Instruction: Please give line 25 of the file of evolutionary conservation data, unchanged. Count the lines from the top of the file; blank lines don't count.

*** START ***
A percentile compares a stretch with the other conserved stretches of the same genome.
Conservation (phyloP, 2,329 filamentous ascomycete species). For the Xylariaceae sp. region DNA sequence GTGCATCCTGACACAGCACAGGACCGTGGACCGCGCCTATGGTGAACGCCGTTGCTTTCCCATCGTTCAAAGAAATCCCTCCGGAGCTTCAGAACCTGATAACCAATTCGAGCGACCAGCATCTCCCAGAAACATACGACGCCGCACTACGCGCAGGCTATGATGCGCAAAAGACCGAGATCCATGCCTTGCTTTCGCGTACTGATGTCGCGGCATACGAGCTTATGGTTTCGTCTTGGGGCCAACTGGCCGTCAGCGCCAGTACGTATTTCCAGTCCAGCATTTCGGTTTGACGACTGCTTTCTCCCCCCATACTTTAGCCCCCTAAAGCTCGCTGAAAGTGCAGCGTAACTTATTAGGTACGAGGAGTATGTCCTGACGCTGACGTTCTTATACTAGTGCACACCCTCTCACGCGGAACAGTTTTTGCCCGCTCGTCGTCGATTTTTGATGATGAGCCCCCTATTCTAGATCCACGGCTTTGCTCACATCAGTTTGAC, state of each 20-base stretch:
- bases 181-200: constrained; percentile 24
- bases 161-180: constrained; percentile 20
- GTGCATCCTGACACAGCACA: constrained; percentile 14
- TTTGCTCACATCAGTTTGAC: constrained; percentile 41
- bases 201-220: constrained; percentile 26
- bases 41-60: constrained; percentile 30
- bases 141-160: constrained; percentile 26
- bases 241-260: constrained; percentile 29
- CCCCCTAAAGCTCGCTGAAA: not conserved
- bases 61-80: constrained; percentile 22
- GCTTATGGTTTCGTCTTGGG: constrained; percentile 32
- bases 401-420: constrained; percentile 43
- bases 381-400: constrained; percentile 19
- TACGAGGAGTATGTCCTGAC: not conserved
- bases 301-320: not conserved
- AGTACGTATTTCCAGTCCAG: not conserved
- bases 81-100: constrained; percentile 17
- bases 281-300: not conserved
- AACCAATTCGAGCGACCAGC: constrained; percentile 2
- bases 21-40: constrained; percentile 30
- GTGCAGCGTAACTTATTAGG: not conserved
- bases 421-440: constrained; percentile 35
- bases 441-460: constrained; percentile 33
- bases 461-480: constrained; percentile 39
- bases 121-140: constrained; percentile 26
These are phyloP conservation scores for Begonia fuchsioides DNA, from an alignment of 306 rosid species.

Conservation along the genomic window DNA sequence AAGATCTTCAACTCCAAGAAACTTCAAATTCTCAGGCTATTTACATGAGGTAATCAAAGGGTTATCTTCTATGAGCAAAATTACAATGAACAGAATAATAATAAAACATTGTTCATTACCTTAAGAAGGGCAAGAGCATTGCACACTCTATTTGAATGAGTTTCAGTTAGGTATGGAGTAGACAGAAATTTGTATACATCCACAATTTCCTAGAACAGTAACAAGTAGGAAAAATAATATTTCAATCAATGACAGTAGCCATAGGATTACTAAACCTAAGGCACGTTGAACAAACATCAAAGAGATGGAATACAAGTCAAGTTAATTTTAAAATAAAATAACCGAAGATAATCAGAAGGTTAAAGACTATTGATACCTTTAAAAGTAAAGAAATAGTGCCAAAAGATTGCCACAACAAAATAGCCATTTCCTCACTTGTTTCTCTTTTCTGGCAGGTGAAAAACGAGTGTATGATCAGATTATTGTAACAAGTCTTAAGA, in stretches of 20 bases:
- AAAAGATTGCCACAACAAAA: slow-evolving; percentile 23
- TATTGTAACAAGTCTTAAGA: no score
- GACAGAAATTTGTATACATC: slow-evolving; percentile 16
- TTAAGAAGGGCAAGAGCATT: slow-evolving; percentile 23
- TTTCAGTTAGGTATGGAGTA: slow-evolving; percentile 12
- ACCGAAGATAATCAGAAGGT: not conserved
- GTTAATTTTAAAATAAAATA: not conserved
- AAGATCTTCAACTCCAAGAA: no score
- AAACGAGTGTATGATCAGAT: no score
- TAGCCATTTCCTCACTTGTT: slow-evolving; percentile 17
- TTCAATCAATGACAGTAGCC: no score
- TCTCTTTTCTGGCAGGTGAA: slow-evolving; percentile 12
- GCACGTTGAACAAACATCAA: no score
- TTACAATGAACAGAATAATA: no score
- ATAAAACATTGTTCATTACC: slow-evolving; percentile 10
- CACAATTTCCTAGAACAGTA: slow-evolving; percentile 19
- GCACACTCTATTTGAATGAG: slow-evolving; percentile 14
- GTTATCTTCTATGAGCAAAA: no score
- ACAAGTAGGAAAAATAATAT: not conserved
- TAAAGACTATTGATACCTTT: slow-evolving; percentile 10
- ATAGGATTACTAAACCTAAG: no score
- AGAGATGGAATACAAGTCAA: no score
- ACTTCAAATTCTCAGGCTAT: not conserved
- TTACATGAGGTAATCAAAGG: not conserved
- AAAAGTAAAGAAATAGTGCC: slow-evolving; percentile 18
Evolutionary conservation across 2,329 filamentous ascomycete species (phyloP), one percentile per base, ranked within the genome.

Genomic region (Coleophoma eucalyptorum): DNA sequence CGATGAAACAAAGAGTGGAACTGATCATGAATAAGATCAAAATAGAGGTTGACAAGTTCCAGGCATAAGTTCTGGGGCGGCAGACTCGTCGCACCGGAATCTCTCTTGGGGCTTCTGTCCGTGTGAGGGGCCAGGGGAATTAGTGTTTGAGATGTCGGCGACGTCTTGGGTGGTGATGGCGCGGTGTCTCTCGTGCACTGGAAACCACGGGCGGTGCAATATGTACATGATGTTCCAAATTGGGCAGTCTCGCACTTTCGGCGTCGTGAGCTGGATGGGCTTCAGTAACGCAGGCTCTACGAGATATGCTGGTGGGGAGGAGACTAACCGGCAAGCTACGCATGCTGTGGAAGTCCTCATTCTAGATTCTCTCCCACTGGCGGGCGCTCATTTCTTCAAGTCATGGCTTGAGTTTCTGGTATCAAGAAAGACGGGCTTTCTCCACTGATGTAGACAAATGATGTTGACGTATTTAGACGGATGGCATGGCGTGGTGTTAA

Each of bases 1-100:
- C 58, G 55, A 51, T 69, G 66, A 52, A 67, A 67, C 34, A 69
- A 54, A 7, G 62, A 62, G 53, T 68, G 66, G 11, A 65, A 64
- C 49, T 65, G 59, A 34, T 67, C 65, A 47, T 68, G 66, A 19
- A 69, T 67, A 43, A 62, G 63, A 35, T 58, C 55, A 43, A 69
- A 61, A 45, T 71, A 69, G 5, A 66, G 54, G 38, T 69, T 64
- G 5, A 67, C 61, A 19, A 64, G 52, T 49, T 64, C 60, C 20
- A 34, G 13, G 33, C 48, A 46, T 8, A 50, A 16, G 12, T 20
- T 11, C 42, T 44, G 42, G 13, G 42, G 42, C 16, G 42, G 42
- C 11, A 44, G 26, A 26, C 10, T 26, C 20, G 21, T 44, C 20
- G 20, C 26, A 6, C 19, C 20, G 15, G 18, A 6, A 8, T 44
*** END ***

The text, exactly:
- bases 441-460: constrained; percentile 33